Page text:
Top 3 Reasons to Visit Your Dentist Regularly
To be able to maintain good dental health, it’s a no-brainer that we have to make regular visits to our dentist at least once per year. You already know that your oral health is in your hands, yet many of us skip our dental check-ups because we no longer find it necessary or because we’re too busy with our everyday schedules. However, what we don’t realize is that avoiding the dentist may result in some serious health complications in the long run. You may want to consider visiting your dentist regularly to avoid the following:
1. Dental diseases like oral cancer
Over 30,000 Americans suffer from oral cancer each year, as reported by the National Institute of Health. The key to reducing the number of those affected by this severe dental disease is early detection. Early detection may prevent possible dental health complications. Early diagnosis of severe dental maladies like oral cancer can only be achieved if patients see their dentist regularly. Through regular dental check-ups and proactive screening tests, oral cancer can more easily be managed and treated.
LEARN MORE: 10 Things Your Dentist Knows Just By Looking at Your Mouth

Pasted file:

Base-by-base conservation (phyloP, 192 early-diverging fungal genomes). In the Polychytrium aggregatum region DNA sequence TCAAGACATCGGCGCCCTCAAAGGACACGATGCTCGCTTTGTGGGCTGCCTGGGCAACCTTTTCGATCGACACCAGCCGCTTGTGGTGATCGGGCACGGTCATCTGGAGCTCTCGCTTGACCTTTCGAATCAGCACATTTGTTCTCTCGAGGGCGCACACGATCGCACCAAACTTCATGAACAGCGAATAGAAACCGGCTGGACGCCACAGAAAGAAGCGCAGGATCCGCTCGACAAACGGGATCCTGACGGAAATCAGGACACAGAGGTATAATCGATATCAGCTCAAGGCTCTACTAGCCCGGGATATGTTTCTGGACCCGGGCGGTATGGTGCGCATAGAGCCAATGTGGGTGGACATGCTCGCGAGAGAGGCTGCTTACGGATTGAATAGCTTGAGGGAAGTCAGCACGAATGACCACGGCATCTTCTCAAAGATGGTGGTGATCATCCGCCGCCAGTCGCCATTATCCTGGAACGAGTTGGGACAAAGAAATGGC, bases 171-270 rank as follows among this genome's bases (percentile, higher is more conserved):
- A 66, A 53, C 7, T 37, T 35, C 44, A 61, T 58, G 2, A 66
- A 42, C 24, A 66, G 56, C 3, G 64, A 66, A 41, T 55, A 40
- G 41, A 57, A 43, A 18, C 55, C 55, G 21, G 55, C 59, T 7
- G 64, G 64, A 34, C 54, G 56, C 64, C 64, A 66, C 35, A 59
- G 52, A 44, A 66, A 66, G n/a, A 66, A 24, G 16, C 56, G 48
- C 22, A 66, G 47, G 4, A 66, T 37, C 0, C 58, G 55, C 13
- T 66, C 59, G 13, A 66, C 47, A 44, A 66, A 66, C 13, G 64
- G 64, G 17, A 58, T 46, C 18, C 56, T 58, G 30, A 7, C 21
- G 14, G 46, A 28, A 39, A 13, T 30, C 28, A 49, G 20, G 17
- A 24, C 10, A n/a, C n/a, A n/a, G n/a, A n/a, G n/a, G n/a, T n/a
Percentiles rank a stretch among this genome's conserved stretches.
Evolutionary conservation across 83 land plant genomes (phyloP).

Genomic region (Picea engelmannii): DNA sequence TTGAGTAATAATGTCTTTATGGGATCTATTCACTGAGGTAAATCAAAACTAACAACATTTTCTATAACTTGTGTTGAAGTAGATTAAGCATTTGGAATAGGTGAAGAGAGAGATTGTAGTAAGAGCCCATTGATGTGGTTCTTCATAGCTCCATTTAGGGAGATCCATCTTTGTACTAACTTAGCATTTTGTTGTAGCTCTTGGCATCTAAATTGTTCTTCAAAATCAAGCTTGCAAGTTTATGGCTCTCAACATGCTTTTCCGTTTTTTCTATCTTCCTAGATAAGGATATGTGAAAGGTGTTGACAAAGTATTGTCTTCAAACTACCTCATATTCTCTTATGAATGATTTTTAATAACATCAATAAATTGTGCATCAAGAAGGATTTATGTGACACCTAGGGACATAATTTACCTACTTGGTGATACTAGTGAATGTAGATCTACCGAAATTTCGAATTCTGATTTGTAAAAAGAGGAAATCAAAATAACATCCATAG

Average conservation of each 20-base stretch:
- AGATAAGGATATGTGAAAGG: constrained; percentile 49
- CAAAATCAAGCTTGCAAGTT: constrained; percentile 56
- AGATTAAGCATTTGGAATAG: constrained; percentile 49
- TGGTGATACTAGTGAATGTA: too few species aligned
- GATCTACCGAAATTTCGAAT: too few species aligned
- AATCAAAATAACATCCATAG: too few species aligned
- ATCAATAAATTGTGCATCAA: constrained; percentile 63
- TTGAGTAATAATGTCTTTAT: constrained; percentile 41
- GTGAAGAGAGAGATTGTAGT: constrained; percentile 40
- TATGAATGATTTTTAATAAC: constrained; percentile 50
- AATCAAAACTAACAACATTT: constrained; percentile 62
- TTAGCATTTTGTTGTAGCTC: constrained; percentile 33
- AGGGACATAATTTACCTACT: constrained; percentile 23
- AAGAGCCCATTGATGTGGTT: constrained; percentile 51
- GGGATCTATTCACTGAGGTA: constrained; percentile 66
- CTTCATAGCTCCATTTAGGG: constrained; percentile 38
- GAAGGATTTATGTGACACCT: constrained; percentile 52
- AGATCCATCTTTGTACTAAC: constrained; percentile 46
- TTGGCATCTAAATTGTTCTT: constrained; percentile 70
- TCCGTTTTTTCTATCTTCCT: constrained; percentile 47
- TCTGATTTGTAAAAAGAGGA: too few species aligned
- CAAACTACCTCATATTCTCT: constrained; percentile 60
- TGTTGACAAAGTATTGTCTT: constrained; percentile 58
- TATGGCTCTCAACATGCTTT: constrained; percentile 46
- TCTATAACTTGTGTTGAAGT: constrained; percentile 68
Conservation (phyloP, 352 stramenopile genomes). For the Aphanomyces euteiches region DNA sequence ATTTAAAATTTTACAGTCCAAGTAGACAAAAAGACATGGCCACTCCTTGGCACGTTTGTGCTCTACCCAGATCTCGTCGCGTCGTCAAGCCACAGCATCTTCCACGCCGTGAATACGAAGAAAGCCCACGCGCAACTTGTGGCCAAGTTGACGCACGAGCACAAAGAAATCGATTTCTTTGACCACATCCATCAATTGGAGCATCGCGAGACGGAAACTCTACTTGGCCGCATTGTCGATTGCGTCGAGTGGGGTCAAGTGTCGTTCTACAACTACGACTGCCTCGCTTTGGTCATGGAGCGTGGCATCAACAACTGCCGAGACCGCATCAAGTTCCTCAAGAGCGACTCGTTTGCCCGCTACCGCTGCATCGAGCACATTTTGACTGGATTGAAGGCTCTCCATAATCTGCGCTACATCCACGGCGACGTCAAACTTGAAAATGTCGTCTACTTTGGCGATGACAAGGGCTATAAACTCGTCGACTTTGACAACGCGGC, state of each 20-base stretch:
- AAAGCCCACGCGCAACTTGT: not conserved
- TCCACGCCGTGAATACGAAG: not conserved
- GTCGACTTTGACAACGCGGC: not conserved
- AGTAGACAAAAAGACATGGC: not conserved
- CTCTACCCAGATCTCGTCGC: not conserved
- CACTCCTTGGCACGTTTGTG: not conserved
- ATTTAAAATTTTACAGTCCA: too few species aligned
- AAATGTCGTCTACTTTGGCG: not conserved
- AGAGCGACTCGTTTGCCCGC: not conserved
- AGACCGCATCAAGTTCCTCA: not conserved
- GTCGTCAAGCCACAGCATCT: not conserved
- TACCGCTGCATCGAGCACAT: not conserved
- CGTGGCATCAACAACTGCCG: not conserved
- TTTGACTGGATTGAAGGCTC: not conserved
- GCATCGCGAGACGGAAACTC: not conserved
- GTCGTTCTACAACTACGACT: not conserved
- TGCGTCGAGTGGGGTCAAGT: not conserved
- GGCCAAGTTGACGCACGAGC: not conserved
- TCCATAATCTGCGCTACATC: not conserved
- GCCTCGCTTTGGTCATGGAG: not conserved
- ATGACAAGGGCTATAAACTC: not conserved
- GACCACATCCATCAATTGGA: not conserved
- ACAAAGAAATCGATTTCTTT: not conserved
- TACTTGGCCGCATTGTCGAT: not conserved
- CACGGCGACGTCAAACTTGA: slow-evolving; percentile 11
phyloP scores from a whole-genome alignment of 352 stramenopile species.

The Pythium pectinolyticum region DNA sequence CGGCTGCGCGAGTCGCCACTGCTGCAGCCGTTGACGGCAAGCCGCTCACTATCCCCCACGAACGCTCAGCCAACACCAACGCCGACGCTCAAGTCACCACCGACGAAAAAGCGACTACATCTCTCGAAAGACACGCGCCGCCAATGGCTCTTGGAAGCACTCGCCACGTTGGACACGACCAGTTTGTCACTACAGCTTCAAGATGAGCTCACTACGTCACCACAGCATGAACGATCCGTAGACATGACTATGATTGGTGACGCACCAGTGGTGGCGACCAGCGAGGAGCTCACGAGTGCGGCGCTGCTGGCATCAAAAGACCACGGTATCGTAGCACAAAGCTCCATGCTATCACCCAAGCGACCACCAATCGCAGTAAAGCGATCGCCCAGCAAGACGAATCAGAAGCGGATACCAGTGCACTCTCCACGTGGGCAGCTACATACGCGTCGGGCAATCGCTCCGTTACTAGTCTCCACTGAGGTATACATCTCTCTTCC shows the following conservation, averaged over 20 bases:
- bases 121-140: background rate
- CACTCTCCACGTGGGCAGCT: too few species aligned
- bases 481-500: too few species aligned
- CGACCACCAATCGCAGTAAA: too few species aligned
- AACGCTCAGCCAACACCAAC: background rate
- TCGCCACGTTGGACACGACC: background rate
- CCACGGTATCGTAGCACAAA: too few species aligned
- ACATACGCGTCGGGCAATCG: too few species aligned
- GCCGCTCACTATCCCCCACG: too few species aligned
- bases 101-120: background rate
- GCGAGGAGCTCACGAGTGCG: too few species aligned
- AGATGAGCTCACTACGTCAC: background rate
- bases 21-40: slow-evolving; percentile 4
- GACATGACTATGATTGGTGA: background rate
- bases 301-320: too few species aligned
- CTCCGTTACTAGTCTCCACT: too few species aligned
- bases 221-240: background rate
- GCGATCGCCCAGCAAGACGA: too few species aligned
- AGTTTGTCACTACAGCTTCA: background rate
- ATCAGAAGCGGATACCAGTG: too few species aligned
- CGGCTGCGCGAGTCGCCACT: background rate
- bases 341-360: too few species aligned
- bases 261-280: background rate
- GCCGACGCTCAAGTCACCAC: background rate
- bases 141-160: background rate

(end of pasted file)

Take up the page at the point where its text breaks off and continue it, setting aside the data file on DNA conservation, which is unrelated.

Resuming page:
2. Cavities and plaque build-up
Even those who religiously comply with their dental health regimen still find some areas of their mouths to be out of reach. Plaque is a sticky film that forms on our teeth within minutes after we eat, and it notoriously collects bacteria like a web. If plaque builds up through time, solidifies and becomes tartar, it can be difficult to remove. Regular visits to the dentist allow you to receive dental cleanings which will help get rid of tartar, one of the primary causes of cavities. The bacteria in tartar can wear down your teeth and produces holes in them, which we know as cavities. Visiting your dentist every six months will help prevent and detect cavities.
3. Gum and bone disease
Plaque build-up and tartar do not only cause cavities but they may also wear away the bone and gum tissues of the mouth. This occurs when plaque forms on your teeth, builds up, and calcifies into tartar. The longer that plaque and tartar remain on your teeth, the more they irritate the gingiva (the gum tissue around the base of your teeth) which causes inflammation. As a result, your gums begin to swell and bleed, leading to a dental disease called gingivitis. Gingivitis can worsen and and lead to periodontitis, the loss of supporting bone around the teeth. Too much bone loss eventually leads to tooth loss.
Remember that regular visits to your dentist can help prevent diseases and give you a healthier and whiter smile.
Still want to skip your next dental visit? We think not.